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Re: st: Second Repost "Simple Cases of Multi-Level Models"
Since the quote is from a talk I gave, I note to the list that in
email, prior to Sam writing to Statalist, I told him that I thought he
had a 3-level model (there are 2 time points).
> My question concerns the XT series of models in STATA. My question is
> whether the XT series allows one to treat second-level variation as
> something to study, rather than simply as a nuisance to be controlled.
> Given my interest in the former, I read with interest the
> presentation/paper titled "Simple Cases of Multi-Level Models" by Richard
> Goldstein at a STATA Users Group Conference, which seemed to suggest that
> the XT series may meet my needs. I presume attending would have clarified
> my question, but given that I was not there I have a question.
> My question probably flows from the many different meanings that are
> floating around for the terms that are in use in different disciplines.
> I am specifically interested in the statement on a slide from the talk,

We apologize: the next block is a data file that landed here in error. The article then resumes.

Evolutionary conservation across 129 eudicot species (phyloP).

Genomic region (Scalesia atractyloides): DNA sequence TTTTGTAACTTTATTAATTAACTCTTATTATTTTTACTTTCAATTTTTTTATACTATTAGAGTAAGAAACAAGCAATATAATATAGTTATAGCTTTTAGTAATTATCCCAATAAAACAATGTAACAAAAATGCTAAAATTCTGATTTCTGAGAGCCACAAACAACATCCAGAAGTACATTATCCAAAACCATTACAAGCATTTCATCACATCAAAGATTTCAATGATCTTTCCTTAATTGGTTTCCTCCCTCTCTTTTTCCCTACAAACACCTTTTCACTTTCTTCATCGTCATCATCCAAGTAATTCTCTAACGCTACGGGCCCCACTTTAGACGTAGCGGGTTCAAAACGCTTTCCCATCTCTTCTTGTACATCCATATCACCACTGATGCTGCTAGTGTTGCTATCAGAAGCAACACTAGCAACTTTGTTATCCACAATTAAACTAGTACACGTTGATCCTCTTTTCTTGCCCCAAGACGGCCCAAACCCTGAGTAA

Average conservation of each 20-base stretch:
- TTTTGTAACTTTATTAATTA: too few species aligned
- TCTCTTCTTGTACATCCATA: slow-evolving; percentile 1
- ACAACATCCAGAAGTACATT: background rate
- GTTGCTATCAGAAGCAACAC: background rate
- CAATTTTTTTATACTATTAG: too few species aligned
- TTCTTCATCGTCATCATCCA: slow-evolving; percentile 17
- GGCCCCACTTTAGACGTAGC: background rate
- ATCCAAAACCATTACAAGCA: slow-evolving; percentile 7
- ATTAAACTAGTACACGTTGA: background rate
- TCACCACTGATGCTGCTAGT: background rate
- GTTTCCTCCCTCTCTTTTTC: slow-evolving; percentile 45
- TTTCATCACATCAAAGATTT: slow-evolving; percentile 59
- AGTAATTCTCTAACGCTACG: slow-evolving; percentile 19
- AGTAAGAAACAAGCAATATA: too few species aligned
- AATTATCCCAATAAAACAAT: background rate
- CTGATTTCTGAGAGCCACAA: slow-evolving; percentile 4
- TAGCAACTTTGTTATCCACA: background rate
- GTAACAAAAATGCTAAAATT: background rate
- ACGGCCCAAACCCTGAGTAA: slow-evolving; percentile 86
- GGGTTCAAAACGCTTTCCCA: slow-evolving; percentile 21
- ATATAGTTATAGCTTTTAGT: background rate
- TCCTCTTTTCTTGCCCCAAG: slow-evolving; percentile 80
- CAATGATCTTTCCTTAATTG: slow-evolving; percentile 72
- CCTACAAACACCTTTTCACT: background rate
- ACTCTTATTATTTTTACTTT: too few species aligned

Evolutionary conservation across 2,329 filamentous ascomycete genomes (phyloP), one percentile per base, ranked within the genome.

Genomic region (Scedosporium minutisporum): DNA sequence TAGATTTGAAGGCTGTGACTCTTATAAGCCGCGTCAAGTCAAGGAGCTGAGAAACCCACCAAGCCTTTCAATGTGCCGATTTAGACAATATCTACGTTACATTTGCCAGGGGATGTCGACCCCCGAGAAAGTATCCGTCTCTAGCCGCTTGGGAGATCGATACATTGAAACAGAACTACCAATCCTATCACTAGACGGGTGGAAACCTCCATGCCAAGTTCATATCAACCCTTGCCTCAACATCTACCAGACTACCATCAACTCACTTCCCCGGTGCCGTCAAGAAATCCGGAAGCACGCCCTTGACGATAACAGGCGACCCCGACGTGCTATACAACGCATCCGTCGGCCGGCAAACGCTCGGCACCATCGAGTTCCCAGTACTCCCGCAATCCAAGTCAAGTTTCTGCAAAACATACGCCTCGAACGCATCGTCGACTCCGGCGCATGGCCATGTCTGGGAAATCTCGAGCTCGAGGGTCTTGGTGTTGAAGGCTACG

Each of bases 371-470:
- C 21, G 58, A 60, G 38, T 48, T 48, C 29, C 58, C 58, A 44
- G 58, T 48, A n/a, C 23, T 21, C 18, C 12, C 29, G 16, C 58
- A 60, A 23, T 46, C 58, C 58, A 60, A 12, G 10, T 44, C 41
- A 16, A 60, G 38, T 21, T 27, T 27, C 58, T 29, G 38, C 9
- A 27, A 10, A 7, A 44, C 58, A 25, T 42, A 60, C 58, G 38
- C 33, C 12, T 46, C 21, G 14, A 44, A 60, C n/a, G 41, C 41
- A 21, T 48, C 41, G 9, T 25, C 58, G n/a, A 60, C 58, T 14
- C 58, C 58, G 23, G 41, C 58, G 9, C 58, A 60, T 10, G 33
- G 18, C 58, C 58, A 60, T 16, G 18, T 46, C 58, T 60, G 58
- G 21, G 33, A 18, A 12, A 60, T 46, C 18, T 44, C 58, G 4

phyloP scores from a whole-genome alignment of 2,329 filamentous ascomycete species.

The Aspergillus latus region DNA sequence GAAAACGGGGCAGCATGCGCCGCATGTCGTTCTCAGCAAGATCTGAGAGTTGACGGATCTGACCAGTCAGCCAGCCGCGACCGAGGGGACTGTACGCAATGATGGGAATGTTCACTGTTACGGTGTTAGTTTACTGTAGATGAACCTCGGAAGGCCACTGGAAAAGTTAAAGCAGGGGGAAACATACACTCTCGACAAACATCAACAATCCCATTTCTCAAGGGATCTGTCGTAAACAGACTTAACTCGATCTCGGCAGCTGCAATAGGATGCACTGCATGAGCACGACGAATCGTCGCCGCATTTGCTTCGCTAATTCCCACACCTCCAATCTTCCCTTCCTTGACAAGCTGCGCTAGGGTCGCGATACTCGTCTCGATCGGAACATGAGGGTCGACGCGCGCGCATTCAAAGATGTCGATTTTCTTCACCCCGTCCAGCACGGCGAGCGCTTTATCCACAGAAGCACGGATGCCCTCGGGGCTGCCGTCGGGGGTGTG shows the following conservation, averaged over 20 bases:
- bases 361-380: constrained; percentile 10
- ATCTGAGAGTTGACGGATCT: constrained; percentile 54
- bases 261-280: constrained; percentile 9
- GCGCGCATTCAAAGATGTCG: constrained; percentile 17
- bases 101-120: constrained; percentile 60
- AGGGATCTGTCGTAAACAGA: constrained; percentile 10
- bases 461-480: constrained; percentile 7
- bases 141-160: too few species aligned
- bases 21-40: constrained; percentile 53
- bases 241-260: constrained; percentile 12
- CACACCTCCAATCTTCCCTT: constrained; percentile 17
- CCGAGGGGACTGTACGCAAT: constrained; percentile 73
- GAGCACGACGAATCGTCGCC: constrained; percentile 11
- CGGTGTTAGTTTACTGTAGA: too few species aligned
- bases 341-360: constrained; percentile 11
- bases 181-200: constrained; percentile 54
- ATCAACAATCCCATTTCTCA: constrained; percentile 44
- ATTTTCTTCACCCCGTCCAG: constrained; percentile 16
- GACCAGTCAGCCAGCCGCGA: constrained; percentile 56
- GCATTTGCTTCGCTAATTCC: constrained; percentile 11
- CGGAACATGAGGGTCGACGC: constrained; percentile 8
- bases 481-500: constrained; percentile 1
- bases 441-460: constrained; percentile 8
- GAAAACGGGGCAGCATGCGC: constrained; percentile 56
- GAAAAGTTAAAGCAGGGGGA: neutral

> that reads "I know that the following is true for at least some of the XT
> models and I believe it is true for all of them: they can be used to
> analyze any two-level random intercept model."
> My aim is to estimate a model of the following form:
> Pr(Y_ij=1) = b1_j White1_ij + b2_j Black1_ij + b3 X1_ij + b4 X2_ij + e_ij
> b1_j = g01 + g11 Z1_j + g21 Z2_j + d1
> b2_j = g02 + g12 Z1_j + g22 Z2_j + d2
> b3_j = g03
> b4_j = g04
> In this model the Zs are measured at the higher level; there are a few
> dozen higher-level entities and lots and lots of lower-level units. The
> aim is to estimate the "effect" of Zs on the black and white intercepts.
> That's the set-up. The questions: can this be estimated using the "XT"
> models in STATA? And, if so, how?
> Thanks for any references to GLLAMM, but I am familiar with GLLAMM. Any
> insights on this in terms of the XT series of models are greatly
> Thanks a bunch.
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